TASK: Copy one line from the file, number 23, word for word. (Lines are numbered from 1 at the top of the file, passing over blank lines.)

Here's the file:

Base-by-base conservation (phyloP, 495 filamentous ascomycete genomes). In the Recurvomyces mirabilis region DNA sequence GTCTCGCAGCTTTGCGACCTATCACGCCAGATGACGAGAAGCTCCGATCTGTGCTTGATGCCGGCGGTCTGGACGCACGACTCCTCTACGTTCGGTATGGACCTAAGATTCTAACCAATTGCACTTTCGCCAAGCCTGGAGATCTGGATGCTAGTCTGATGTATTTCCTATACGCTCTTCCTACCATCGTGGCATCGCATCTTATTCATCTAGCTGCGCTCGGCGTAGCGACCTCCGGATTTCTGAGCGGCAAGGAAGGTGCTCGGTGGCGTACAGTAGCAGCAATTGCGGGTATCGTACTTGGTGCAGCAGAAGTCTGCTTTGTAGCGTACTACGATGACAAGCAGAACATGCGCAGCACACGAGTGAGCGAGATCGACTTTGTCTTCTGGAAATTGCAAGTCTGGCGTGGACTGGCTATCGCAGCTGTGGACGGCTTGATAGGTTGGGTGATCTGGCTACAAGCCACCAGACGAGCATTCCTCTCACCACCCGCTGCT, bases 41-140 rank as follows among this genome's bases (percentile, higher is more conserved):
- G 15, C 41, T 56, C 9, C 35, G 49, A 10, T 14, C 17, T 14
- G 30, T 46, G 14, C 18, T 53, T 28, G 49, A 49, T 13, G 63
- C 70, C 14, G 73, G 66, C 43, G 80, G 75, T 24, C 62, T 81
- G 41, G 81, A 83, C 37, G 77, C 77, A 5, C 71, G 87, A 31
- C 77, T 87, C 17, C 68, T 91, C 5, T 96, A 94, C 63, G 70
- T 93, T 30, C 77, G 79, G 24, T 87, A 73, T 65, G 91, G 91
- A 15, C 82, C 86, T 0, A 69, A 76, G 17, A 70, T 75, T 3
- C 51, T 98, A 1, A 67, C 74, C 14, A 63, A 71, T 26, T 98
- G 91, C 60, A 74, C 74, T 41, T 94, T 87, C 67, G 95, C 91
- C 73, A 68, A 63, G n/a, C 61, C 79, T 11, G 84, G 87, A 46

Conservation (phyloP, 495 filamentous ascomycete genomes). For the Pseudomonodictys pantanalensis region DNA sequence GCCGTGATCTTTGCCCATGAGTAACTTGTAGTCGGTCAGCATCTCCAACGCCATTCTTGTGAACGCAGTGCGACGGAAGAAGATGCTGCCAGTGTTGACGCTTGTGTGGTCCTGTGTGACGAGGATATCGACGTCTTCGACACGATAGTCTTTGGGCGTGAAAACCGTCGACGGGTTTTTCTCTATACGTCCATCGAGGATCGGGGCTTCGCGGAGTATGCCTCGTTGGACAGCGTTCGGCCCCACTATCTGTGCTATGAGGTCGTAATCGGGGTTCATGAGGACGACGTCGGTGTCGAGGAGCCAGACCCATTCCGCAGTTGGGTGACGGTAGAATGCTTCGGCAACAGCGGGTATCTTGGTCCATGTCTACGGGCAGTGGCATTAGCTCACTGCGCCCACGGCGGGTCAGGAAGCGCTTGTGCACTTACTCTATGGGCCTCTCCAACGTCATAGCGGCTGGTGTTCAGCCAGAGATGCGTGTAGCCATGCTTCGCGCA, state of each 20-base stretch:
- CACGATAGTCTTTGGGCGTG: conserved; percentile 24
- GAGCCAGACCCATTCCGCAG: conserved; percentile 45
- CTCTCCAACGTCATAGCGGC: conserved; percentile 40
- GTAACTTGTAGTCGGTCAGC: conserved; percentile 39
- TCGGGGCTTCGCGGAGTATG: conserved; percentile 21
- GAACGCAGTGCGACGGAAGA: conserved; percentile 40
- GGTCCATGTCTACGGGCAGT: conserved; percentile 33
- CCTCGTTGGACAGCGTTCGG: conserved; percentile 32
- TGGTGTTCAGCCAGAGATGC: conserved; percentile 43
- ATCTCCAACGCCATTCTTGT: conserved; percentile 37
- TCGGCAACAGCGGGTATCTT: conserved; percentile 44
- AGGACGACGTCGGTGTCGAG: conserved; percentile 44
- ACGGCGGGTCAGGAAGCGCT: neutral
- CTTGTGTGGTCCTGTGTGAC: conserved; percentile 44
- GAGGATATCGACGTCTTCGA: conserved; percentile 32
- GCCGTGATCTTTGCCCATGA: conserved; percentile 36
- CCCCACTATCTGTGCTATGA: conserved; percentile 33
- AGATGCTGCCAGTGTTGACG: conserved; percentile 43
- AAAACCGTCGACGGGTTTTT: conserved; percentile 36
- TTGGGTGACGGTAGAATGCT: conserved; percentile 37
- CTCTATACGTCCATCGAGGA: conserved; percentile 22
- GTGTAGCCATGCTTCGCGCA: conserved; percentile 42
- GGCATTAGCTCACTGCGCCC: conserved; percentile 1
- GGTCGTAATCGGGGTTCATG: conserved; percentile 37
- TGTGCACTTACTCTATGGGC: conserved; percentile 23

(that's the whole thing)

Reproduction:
- TCGGCAACAGCGGGTATCTT: conserved; percentile 44